Mainland High School
Cutting the Cord: ISTF 07-1726

When a material is neither a good conductor nor a good insulator it is called a semiconductor. Silicon is one of the most commonly used elements in devices that require superconductors. It is a semiconductor because it forms crystals where each of the valence electrons is shared with one other silicon atom. While the resulting Silicon lattice may look metallic the lack of free electrons makes it unlike a metal in that it does not conduct electricity well. This semiconductor can be doped with Boron or Phosphorous, which causes it to become a P-type or N-type semiconductor. An N-type is made by doping with Phosphorous, giving the semiconductor some free electrons, which can flow through the material. Having extra electrons it is more negative ('N' in N-type stands for negative). P-type is made by Boron doping, which gives it empty 'holes' which like the electrons can flow. The 'holes' make it more positive, giving the 'P' in P-type. A similar semiconductor setup with free electrons and holes is GaAs (Gallium-Arsenide).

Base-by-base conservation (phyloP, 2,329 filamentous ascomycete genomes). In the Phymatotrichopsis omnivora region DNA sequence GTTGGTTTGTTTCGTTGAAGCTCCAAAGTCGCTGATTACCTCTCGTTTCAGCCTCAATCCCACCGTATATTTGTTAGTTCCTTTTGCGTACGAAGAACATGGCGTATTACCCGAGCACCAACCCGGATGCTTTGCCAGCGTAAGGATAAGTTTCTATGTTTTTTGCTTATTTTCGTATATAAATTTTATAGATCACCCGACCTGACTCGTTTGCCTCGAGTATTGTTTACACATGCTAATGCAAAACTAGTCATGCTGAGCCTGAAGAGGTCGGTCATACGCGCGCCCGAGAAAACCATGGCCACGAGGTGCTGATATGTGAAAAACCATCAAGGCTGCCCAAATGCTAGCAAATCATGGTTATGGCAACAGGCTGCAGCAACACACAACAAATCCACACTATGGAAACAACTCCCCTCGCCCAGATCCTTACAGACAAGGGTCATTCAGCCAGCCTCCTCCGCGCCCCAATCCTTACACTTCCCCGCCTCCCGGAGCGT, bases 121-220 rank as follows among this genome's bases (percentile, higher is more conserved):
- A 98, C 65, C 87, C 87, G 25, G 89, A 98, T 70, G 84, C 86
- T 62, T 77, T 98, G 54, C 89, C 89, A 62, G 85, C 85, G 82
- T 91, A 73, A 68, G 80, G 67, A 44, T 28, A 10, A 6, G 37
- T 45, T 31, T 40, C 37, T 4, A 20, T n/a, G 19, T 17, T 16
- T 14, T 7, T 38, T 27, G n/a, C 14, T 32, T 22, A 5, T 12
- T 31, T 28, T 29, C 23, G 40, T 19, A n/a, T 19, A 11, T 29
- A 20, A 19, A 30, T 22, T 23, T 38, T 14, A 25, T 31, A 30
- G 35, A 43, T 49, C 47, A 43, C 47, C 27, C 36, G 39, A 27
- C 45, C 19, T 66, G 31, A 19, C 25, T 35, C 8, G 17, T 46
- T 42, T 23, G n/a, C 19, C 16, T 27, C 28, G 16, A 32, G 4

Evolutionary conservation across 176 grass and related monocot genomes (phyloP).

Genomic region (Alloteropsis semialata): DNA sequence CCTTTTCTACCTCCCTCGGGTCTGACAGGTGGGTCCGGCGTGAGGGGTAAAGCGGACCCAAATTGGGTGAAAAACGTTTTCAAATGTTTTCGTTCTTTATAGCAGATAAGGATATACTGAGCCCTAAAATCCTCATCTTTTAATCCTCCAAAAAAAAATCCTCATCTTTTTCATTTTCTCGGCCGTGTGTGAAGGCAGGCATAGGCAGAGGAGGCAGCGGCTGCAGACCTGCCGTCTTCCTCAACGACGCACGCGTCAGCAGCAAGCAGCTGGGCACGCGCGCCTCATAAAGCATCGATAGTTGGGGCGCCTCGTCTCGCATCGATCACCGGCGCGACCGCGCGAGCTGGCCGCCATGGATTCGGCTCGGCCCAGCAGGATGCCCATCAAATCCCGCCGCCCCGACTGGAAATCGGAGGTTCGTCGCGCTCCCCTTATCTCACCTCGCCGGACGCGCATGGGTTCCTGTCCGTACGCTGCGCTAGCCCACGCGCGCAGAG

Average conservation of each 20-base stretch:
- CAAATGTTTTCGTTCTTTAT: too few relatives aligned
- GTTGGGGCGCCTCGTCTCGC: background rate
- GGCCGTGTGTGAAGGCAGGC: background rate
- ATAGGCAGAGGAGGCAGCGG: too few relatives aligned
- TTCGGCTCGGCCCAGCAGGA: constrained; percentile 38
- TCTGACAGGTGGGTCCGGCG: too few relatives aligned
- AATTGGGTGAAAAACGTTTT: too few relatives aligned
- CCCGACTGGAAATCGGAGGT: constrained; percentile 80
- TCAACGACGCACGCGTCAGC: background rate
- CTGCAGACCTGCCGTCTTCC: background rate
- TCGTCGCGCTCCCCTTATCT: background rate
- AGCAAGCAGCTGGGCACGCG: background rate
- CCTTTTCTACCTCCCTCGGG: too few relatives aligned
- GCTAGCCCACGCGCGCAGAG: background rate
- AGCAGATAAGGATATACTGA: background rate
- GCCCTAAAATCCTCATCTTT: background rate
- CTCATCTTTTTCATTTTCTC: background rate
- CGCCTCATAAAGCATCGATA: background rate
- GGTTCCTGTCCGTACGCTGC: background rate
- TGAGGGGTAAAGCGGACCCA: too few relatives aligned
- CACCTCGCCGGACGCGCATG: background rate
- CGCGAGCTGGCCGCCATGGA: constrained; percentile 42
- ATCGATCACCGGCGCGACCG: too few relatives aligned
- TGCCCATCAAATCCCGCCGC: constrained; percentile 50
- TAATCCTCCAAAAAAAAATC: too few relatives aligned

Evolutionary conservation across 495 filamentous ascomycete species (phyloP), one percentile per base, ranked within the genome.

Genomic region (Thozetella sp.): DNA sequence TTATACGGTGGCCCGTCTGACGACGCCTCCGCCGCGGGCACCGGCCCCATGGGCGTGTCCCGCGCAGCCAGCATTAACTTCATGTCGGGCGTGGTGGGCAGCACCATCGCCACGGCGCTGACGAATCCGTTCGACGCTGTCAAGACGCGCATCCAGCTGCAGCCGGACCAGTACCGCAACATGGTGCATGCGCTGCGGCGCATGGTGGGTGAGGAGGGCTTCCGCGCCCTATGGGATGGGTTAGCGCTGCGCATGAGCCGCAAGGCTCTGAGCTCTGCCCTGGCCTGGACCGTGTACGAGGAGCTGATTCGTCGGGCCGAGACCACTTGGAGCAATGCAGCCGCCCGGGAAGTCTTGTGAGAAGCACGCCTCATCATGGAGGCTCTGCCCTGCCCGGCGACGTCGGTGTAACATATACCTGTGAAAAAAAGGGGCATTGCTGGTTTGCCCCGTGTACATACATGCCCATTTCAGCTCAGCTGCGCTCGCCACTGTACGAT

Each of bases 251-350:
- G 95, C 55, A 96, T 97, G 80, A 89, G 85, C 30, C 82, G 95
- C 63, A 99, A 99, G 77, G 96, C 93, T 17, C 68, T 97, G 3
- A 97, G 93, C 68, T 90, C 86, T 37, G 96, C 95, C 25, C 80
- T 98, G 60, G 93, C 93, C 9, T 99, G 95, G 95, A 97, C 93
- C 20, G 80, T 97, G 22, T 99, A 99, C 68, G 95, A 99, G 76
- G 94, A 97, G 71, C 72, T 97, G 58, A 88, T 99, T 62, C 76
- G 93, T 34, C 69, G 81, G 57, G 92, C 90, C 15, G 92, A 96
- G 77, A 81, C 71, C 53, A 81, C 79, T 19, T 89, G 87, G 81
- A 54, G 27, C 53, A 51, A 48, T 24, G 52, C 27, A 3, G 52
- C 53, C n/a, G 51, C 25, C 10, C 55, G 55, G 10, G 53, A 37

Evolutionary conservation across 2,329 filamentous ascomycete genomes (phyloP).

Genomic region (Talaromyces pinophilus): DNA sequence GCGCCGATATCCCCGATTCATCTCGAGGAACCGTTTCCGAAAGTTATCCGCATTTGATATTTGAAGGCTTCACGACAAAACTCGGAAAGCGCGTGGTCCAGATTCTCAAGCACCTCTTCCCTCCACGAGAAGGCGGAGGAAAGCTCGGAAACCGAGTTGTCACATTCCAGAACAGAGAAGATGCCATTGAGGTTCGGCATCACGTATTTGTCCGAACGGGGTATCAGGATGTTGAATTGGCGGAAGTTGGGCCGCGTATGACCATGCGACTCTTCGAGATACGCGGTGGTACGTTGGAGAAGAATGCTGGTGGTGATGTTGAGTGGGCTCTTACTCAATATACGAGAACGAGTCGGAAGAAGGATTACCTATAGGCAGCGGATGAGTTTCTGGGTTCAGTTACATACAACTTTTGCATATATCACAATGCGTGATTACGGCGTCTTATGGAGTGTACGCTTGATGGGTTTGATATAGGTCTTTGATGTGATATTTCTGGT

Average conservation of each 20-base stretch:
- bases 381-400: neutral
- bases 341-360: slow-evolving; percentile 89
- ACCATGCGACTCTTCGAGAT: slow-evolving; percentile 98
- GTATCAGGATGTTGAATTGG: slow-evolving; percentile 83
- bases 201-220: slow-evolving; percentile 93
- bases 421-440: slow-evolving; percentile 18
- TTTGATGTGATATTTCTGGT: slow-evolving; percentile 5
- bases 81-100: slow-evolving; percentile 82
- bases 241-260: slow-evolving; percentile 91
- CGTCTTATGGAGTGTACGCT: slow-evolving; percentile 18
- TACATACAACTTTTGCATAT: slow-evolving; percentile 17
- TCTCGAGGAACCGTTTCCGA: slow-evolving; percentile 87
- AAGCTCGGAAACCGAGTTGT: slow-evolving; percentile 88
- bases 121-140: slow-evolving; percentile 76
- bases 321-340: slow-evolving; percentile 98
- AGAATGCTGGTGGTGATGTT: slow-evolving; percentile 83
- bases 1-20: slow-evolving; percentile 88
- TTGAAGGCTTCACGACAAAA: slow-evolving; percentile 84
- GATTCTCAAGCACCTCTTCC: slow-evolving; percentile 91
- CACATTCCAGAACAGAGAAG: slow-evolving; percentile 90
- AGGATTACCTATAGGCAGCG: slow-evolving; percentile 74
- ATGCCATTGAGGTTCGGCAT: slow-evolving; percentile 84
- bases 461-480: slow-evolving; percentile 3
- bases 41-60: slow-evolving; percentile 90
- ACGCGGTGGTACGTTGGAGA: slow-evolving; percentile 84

These semiconductors can be used in two ways, as diodes and transistors. A diode is made of one layer of N-type and one layer of P-type, which put together let electricity flow in one direction but not the other.

Transistors are made up of three alternating layers, 'NPN' or 'PNP'. When a small current is run through the center it becomes a good conductor of electricity. This behavior causes it to be able to be used as a switch or amplifier.


Ham-Shack - Pieces-Parts

HowStuffWorks - How Semiconductors Work: Introduction to How Semiconductors Work

HowStuffWorks - How Semiconductors Work: Doping Sillicon

Lehrstuhl für Elektronische Bauelemente - Introduction to Semiconductor Technology

LogiTech - Gallium Arsenide

ThinkQuest - The p-n Junction Diode

University of California, Berkeley - An Introduction to Microelectronics Manufacturing and Markets

Copyright © 2007-2017
Mainland High School ISTF
Volusia County Schools
All rights reserved